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Raiders of the Lost Ark (1981)
Raiders of the Lost Ark (also known as Indiana Jones and the Raiders of the Lost Ark) is a 1981 American action-adventure film directed by Steven Spielberg, produced by George Lucas, and starring Harrison Ford. It is the first film in the Indiana Jones franchise. It pits Indiana Jones (Ford) against a group of Nazis who search for the Ark of the Covenant because Adolf Hitler believes it will make their army invincible. The film co-stars Karen Allen as Indiana's former lover, Marion Ravenwood; Paul Freeman as Indiana's nemesis, French archaeologist René Belloq; John Rhys-Davies as Indiana's sidekick, Sallah; and Denholm Elliott as Indiana's colleague, Marcus Brody. The film originated with Lucas' desire to create a modern version of the serials of the 1930s and 1940s. Production was based at Elstree Studios, England; but filming also took place in La Rochelle, Tunisia, Hawaii, and California from June to September 1980. Released on June 12, 1981, Raiders of the Lost Ark became the year's top-grossing film and remains one of the highest-grossing films ever made.
And an un-American jerk.
And a fool.
But knowing how many foolish un-American heathens there are out there, I feel compelled to defend the majesty of Raiders anyway.
The story is now an archetype of cinema, aped -- and invariably aped badly -- in countless pop culture projects from The Mummy to Tomb Raider. The elements? A flawed hero, in this case Indiana Jones (Harrison Ford), a rough-and-tumble archeologist/professor who's impossible not to like. A gaggle of co-conspirators, including two of cinema's most memorable henchmen: Denholm Elliott as a clueless professor friend of Jones and John Rhys-Davies as his only slightly less clueless man in Araby; Karen Allen's punch-drunk Marion is one of the film's least compelling components, though she's still unforgettable as Indy's foil. And don't forget a nemesis that represents evil that's as evil as evil gets, in this case the Nazis (and could Ronald Lacey's bespectacled Toht be any more creepy? Fun fact: Lacey would return, uncredited, as Himmler in Indiana Jones and the Last Crusade).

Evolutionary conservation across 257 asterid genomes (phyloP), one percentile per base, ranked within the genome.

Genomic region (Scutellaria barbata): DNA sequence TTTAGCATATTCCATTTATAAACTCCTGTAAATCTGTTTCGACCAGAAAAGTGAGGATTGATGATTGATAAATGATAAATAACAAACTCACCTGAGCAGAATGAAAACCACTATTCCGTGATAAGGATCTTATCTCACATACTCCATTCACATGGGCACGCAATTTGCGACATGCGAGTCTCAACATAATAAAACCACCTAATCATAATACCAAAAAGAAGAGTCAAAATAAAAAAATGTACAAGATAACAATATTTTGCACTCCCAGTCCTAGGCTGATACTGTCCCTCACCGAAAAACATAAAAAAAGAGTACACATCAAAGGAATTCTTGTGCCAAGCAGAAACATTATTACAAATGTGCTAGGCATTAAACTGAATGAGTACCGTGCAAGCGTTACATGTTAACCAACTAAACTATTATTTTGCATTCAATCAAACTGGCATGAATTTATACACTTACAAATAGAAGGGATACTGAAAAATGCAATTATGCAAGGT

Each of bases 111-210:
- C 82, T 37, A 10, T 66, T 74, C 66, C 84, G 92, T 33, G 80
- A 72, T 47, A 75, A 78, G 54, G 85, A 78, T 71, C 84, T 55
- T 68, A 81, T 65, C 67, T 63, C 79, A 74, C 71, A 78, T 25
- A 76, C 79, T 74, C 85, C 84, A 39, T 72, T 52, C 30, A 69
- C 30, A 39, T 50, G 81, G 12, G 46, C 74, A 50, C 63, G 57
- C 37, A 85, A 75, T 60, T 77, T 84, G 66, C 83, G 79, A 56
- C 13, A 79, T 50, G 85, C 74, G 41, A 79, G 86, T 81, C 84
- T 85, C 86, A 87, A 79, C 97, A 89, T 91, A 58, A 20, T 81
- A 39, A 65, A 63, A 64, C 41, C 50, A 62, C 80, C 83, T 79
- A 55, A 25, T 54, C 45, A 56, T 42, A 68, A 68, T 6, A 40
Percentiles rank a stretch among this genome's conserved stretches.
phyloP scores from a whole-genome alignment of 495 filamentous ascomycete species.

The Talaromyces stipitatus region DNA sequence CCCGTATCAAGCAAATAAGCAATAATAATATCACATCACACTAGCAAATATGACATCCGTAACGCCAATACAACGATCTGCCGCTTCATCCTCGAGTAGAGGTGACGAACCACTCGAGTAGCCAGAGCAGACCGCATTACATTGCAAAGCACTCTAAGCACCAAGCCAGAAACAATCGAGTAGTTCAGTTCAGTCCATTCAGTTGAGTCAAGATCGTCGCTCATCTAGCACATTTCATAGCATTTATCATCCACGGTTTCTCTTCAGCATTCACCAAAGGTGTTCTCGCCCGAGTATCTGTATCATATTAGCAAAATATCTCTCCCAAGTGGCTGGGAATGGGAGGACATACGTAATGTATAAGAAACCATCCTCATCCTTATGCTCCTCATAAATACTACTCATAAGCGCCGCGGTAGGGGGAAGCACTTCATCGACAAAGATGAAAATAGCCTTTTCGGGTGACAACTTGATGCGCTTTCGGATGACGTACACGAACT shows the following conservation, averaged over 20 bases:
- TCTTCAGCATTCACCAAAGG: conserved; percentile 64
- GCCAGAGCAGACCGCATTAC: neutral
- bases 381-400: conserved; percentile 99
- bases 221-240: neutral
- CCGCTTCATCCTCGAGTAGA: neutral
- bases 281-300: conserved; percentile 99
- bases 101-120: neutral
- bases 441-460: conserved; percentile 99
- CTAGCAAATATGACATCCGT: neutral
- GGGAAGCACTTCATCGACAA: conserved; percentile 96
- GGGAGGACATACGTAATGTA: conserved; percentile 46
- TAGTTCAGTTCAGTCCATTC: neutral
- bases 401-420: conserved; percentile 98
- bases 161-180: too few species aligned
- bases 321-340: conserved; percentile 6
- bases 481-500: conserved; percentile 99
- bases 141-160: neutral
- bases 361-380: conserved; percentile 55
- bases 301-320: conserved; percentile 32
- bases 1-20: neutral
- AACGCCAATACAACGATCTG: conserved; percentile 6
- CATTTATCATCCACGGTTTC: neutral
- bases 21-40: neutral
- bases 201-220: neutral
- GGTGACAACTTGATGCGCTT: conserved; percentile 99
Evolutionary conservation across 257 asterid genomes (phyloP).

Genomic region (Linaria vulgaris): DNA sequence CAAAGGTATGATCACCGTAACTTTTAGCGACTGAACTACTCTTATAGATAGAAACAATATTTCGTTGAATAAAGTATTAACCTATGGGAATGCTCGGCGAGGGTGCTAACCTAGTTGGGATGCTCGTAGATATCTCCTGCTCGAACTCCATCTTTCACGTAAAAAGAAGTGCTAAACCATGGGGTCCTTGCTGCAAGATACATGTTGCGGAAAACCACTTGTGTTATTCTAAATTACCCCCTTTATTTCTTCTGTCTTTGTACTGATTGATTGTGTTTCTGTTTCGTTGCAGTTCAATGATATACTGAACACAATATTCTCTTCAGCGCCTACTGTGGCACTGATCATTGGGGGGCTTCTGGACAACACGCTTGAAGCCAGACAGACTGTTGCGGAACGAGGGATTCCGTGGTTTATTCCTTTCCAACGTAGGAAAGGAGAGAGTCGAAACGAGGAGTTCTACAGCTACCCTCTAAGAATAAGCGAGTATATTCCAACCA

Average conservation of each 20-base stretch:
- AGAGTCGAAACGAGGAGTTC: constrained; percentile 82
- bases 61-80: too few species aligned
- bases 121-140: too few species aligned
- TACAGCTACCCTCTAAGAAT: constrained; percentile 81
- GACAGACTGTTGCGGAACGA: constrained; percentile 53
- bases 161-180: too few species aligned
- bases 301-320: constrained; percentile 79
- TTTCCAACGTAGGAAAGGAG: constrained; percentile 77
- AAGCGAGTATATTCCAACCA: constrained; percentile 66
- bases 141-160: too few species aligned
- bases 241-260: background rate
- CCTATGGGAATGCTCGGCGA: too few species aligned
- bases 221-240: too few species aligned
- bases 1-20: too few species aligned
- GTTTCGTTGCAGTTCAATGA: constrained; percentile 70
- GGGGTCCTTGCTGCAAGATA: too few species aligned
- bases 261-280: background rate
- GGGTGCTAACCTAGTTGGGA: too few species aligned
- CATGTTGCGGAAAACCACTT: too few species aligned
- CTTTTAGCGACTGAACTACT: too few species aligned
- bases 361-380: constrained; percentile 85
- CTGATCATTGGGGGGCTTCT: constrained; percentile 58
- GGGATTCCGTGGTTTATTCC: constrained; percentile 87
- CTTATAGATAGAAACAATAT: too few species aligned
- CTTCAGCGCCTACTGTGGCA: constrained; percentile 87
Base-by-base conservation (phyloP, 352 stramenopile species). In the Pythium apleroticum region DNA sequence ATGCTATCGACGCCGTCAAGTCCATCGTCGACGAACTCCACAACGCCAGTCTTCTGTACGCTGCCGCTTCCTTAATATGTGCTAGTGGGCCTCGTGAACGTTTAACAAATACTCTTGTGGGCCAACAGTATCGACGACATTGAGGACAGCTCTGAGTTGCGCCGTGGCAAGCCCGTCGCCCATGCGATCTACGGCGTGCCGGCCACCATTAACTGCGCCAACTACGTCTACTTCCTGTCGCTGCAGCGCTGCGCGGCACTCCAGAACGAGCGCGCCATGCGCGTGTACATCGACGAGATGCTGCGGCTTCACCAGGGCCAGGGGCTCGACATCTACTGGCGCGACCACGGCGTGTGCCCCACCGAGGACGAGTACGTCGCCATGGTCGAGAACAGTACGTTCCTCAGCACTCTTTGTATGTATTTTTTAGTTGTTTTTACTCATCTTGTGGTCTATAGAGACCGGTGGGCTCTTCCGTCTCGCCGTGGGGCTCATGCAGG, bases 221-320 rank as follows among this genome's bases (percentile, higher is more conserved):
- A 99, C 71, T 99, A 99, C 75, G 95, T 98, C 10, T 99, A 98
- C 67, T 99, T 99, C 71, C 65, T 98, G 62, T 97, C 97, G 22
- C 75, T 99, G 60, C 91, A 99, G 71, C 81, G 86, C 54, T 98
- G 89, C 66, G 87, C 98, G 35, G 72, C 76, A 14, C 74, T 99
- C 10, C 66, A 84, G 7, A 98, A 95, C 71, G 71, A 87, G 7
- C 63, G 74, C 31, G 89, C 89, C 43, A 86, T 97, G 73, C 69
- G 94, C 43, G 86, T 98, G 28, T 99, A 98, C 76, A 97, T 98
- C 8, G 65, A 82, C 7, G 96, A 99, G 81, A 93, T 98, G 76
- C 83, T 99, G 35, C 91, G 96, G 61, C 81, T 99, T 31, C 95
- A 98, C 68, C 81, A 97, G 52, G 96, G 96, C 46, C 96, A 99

Continuing: There's action, action, action, taking place in just about every continent across the globe, with the perfect amount of resting time between adventures and a script that gives Jones some of cinema's most quotable lines ('Why'd it have to be snakes?') and most memorable scenes (the shooting of the heavy in the bazaar). There's also the score that punctuates the action with a half-dozen memorable themes, possibly John Williams' best work ever. And lest we forget Steven Spielberg, who proved he was the movies' best working director way back in 1981... and remains so today.
Raiders -- renamed to the stultifying Indiana Jones and the Raiders of the Lost Ark for the DVD release -- isn't without its pedanticly troubling bits. Paul Freeman's Belloq is hammy and a bit too effeminate to be effective as the bad guy. Why he's so obsessed with Karen Allen's butch Marion is a mystery the film never properly answers. (In keeping with the grand tradition of Indy movies that feature supporting actors whose careers go nowhere, Freeman's biggest role in the next 20 years would be in a Power Rangers movie.) Also, that face-melting bit rocked in 1981, but today it looks too much like the claymation that it is.
If you've been watching Raiders on the Superstation for the last 20 years, you owe it to yourself to check out the new DVD box set, which packs all three films and a bonus materials disc into one unforgettable collection. The picture -- gotta see it in widescreen -- is crystal clear, but it's the surround sound that really reminds you how thrilling a home theater experience can be. If nothing else, you gotta check out the screen test with Tom Selleck and Sean Young. Alas, though Spielberg wanted Danny DeVito for Sallah, he never auditioned... oh, the humanity. And did you know the sub Indy hangs on to is the same one in Das Boot? I could go on and on... If you buy one box set this year, this is the one to get.
The 2008 'Adventure Collection' box set includes all three movies, plus 12 new featurettes created for this release, including some new interviews (heavy on stars of the upcoming Indiana Jones and the Kingdom of the Crystal Skull) plus reflections from Lucas and Spielberg. The feature-length making-of documentary that appears in the earlier 'Indiana Jones Trilogy' set is not included here, so choose the one that works for you.
Prepare for the ride of your life, Dr. Jones.
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